And there are also cases where her story is told without giving her a name. Um, a story recorded in the 1800s that relates the origin of sea mammals tells the story of a woman who had lost her husband, who lived among strangers who she relied on for charity. They decided to move locations by boat, and they decided that she was a burden to them and threw her overboard.

 

Zoe 

Mmm. Geez.

 

Lizzie 

She clung to the side of the boat, but they cut off her fingers, and they turned into a walrus, a seal and a polar bear. And the woman despaired as she sank into the water and declared that she would have revenge.

 

Zoe 

Nice.

 

Lizzie 

And now, when seals and walruses see a human, they escape to avoid the cruel fate of the woman. And the polar bear, which lives both on land and in the sea, attacks humans when it sees them out of revenge.

 

Zoe 

Nice. I like that.

 

Lizzie 

Yeah. And that story didn't call her Sedna or anything, but it's clear it's the same story.

 

Zoe 

Yeah. Mm hmm. Mm hmm. It definitely is the same story type, yeah.

 

Lizzie 

Yeah. Yeah. So there's a lot--there's a lot of variations. I think the most common ones involve her father, and her marrying an animal.

 

Zoe 

Mm hmm.

 

Lizzie 

But yeah, like, the main part of her story, the one that occurs in basically every story is her being thrown into the sea, hanging onto the boat, her fingers got chopped off, and they turn into sea creatures.

 

Zoe 

Mm hmm.

 

Lizzie 

Often seals, sometimes walruses and polar bears. And then she becomes who she is known as, the spirit, the deity, Sedna.

 

Zoe 

Mm hmm.

 

Lizzie 

So yeah. And so the revenge aspect of Sedna's story is important in understanding her place in Inuit culture. She is usually seen as a vengeful and fearsome goddess who controls animals, and therefore controls people's livelihood as obviously they rely on animals for food and clothes.

 

Zoe 

Right.

 

Lizzie 

She can grant good fortune to those who please her, and bad fortune to those who don't. And therefore, it's very important to appease her.

 

Zoe 

Mm hmm.

 

Lizzie 

Which, I think it's cool that, like, her story--she is definitely, like, a victim but she becomes extremely vengeful.

 

Zoe 

Yeah.

 

Lizzie 

I mean, she's extremely--she's very scary and fearsome, and people live in fear of her.

 

Zoe 

Yeah.

 

Lizzie 

But I-I think that's cool if that is the result of her tragic story, I guess, that she becomes vengeful. Anyway. So this varies by region, but some examples of trying to appease her include offerings such as sealskin. People would also throw broken knives, worn-out harpoon heads, and pieces of meat and bone into the water.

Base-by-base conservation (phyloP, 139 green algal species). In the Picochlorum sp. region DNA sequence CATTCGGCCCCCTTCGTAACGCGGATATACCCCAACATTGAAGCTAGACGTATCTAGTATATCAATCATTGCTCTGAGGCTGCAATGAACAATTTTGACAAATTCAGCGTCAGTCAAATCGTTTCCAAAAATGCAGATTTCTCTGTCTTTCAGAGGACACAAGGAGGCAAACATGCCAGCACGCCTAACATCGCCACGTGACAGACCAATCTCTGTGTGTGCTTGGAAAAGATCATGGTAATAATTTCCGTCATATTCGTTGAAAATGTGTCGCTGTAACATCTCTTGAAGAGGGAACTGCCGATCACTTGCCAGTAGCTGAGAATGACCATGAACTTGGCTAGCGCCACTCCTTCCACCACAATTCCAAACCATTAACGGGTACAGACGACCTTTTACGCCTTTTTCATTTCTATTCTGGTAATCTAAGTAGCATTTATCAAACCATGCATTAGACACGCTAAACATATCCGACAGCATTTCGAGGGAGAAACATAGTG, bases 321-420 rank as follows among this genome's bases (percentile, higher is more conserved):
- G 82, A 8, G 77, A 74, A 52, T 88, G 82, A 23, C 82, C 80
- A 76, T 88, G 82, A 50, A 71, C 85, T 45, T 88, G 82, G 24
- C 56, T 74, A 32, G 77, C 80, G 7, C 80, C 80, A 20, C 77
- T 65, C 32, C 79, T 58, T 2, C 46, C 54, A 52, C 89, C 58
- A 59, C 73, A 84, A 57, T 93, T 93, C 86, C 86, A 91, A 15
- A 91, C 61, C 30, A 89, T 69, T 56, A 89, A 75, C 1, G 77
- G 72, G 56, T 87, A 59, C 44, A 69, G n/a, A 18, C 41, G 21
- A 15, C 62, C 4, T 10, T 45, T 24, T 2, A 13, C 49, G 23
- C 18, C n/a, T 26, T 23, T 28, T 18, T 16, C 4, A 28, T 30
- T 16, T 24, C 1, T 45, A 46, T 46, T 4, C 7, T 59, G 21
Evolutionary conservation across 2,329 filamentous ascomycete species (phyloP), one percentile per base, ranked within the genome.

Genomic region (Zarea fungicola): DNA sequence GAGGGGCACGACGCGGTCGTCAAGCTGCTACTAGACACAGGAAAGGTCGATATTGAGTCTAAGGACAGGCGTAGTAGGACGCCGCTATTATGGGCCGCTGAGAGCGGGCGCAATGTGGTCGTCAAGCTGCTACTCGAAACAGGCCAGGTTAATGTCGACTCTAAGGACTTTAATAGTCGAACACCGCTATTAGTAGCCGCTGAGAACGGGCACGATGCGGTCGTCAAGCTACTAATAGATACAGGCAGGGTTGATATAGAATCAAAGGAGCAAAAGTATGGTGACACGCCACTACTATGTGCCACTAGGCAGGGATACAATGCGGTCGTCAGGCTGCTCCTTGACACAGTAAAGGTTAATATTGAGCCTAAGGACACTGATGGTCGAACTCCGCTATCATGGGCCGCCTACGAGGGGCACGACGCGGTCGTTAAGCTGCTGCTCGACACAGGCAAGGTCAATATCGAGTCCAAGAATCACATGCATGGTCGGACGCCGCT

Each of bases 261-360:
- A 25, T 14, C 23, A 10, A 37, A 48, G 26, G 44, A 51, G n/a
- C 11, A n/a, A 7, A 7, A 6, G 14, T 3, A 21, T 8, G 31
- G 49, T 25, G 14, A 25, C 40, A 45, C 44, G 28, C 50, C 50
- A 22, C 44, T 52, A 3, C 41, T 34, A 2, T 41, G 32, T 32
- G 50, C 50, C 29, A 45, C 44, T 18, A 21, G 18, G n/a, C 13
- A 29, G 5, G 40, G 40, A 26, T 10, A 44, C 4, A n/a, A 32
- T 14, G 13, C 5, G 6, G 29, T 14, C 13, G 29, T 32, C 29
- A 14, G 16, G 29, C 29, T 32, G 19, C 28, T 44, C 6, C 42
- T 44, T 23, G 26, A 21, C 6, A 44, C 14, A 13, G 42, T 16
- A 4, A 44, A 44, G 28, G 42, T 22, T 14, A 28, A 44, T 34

Zoe  

Okay.

 

Lizzie 

And humans must also avoid taboos that might anger the goddess, such as not adhering to rituals or other rules guiding Inuit life.

 

Zoe 

Interesting.

 

Lizzie 

Yeah, yeah. So she, like, keeps the people in check. She's like, you have to follow these rules, or you won't have animals, basically.

 

Zoe 

Okay. Yeah, that's very interesting.

 

Lizzie 

Yeah. And one important thing to mention is the relationship between human transgressions and Sedna's hair. Though Sedna's hair is not mentioned in the myth, it's an important symbol of her relationship with the Inuit and a gauge of her well-being. Human transgressions enrage Sedna, which causes her hair to become tangled and disheveled, and be full of lice and sea debris. This can also result in storms and, of course, a lack of animals that could result in famine. And when this happened it would be necessary for an angakuqq, a spiritual healer or shaman in Inuit culture, to visit her and comb and braid her hair for her.

 

Zoe 

Oh!

 

Lizzie 

That would solve the problems. It would be like, oh, we displeased you. Send a shaman, the shaman talks to you and does your hair, and then everything's fine again for a period.

 

Zoe 

Mm hmm.

 

Lizzie 

Yeah. So examples of human transgressions that can cause her hair to become dirty include violations of additional observances in the spheres of hunting, birth, and death. One example from the Cumberland Sound area of Baffin Island is that Sedna is known to dislike land animals.

 

Zoe 

Oh.

 

Lizzie 

So land and sea animals could not be hunted or eaten together.

 

Zoe 

Interesting.

 

Lizzie 

And another example I saw was that hunters had to pour fresh water into the mouths of animals they just killed because this is a time when they're thought to be especially thirsty.

 

Zoe 

Interesting. Okay.

 

Lizzie 

So these are examples of rules that people can disobey that cause her anger--

 

Zoe 

Would make her mad. Yeah.

 

Lizzie 

Yeah.

 

Zoe 

Cool.

 

Lizzie 

And also, it's noted that the complexity of these rules is greater in coastal areas, as opposed to inland areas.

 

Zoe 

That makes a lot of sense.

 

Lizzie 

Yeah. And this may have to do with the volatile nature of the marine environment, which is obviously more of a threat to coastal groups.

 

Zoe 

Mm hmm. Exactly. That's exactly what I was thinking, is that if you're closer to the ocean, you're more concerned about enraging the ocean gods than if you live, like, in the mid--in a totally landlocked area, then it's like, well, that's not great. But we're not that close.